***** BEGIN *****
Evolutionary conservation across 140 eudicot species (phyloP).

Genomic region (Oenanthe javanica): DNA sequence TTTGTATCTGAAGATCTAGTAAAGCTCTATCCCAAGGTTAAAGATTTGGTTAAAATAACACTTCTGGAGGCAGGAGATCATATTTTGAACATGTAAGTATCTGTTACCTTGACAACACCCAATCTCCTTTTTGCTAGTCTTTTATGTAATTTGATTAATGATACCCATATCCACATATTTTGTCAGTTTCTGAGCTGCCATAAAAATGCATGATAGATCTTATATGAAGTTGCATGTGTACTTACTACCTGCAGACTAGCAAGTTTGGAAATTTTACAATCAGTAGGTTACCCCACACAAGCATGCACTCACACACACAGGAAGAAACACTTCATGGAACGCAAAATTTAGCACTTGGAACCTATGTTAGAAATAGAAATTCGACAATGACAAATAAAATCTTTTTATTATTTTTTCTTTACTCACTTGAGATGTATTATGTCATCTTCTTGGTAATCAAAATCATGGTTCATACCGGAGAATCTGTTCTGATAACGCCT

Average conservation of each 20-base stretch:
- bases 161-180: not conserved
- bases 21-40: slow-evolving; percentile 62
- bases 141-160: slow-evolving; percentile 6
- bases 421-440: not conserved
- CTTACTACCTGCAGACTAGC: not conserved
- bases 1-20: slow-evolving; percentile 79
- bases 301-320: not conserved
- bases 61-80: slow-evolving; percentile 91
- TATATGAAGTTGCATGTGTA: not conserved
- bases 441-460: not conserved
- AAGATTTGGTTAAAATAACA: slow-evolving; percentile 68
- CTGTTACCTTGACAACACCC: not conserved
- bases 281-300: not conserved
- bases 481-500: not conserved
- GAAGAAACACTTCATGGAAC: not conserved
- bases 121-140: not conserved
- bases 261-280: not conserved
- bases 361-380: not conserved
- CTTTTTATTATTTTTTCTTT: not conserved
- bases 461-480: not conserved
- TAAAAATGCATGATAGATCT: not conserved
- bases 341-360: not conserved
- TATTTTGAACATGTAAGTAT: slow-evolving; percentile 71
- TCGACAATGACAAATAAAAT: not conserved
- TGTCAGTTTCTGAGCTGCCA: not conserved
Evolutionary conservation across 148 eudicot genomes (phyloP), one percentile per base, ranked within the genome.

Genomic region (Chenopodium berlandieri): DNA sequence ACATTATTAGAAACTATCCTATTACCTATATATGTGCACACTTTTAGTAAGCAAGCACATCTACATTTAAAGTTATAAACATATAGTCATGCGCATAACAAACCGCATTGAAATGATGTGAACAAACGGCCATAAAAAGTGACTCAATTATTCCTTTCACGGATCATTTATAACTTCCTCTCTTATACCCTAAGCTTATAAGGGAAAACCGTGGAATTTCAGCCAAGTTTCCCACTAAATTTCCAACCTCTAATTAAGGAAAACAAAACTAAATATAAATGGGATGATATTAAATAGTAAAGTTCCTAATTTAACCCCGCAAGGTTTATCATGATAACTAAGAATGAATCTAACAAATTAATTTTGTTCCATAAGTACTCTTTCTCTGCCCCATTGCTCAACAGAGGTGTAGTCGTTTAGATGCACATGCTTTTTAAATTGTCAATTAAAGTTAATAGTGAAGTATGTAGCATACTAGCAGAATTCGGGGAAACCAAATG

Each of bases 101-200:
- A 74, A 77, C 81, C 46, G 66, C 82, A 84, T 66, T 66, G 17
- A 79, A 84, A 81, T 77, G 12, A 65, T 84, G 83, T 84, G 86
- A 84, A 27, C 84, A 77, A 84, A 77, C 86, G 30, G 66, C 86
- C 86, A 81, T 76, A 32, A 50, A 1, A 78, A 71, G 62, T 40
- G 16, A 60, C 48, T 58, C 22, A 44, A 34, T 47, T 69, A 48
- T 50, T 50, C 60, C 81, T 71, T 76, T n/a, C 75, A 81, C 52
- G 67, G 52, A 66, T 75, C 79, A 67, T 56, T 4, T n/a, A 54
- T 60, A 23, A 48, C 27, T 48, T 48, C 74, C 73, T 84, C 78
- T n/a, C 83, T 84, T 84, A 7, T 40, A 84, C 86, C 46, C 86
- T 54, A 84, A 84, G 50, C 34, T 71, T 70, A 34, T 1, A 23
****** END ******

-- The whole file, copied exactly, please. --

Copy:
Evolutionary conservation across 140 eudicot species (phyloP).

Genomic region (Oenanthe javanica): DNA sequence TTTGTATCTGAAGATCTAGTAAAGCTCTATCCCAAGGTTAAAGATTTGGTTAAAATAACACTTCTGGAGGCAGGAGATCATATTTTGAACATGTAAGTATCTGTTACCTTGACAACACCCAATCTCCTTTTTGCTAGTCTTTTATGTAATTTGATTAATGATACCCATATCCACATATTTTGTCAGTTTCTGAGCTGCCATAAAAATGCATGATAGATCTTATATGAAGTTGCATGTGTACTTACTACCTGCAGACTAGCAAGTTTGGAAATTTTACAATCAGTAGGTTACCCCACACAAGCATGCACTCACACACACAGGAAGAAACACTTCATGGAACGCAAAATTTAGCACTTGGAACCTATGTTAGAAATAGAAATTCGACAATGACAAATAAAATCTTTTTATTATTTTTTCTTTACTCACTTGAGATGTATTATGTCATCTTCTTGGTAATCAAAATCATGGTTCATACCGGAGAATCTGTTCTGATAACGCCT

Average conservation of each 20-base stretch:
- bases 161-180: not conserved
- bases 21-40: slow-evolving; percentile 62
- bases 141-160: slow-evolving; percentile 6
- bases 421-440: not conserved
- CTTACTACCTGCAGACTAGC: not conserved
- bases 1-20: slow-evolving; percentile 79
- bases 301-320: not conserved
- bases 61-80: slow-evolving; percentile 91
- TATATGAAGTTGCATGTGTA: not conserved
- bases 441-460: not conserved
- AAGATTTGGTTAAAATAACA: slow-evolving; percentile 68
- CTGTTACCTTGACAACACCC: not conserved
- bases 281-300: not conserved
- bases 481-500: not conserved
- GAAGAAACACTTCATGGAAC: not conserved
- bases 121-140: not conserved
- bases 261-280: not conserved
- bases 361-380: not conserved
- CTTTTTATTATTTTTTCTTT: not conserved
- bases 461-480: not conserved
- TAAAAATGCATGATAGATCT: not conserved
- bases 341-360: not conserved
- TATTTTGAACATGTAAGTAT: slow-evolving; percentile 71
- TCGACAATGACAAATAAAAT: not conserved
- TGTCAGTTTCTGAGCTGCCA: not conserved
Evolutionary conservation across 148 eudicot genomes (phyloP), one percentile per base, ranked within the genome.

Genomic region (Chenopodium berlandieri): DNA sequence ACATTATTAGAAACTATCCTATTACCTATATATGTGCACACTTTTAGTAAGCAAGCACATCTACATTTAAAGTTATAAACATATAGTCATGCGCATAACAAACCGCATTGAAATGATGTGAACAAACGGCCATAAAAAGTGACTCAATTATTCCTTTCACGGATCATTTATAACTTCCTCTCTTATACCCTAAGCTTATAAGGGAAAACCGTGGAATTTCAGCCAAGTTTCCCACTAAATTTCCAACCTCTAATTAAGGAAAACAAAACTAAATATAAATGGGATGATATTAAATAGTAAAGTTCCTAATTTAACCCCGCAAGGTTTATCATGATAACTAAGAATGAATCTAACAAATTAATTTTGTTCCATAAGTACTCTTTCTCTGCCCCATTGCTCAACAGAGGTGTAGTCGTTTAGATGCACATGCTTTTTAAATTGTCAATTAAAGTTAATAGTGAAGTATGTAGCATACTAGCAGAATTCGGGGAAACCAAATG

Each of bases 101-200:
- A 74, A 77, C 81, C 46, G 66, C 82, A 84, T 66, T 66, G 17
- A 79, A 84, A 81, T 77, G 12, A 65, T 84, G 83, T 84, G 86
- A 84, A 27, C 84, A 77, A 84, A 77, C 86, G 30, G 66, C 86
- C 86, A 81, T 76, A 32, A 50, A 1, A 78, A 71, G 62, T 40
- G 16, A 60, C 48, T 58, C 22, A 44, A 34, T 47, T 69, A 48
- T 50, T 50, C 60, C 81, T 71, T 76, T n/a, C 75, A 81, C 52
- G 67, G 52, A 66, T 75, C 79, A 67, T 56, T 4, T n/a, A 54
- T 60, A 23, A 48, C 27, T 48, T 48, C 74, C 73, T 84, C 78
- T n/a, C 83, T 84, T 84, A 7, T 40, A 84, C 86, C 46, C 86
- T 54, A 84, A 84, G 50, C 34, T 71, T 70, A 34, T 1, A 23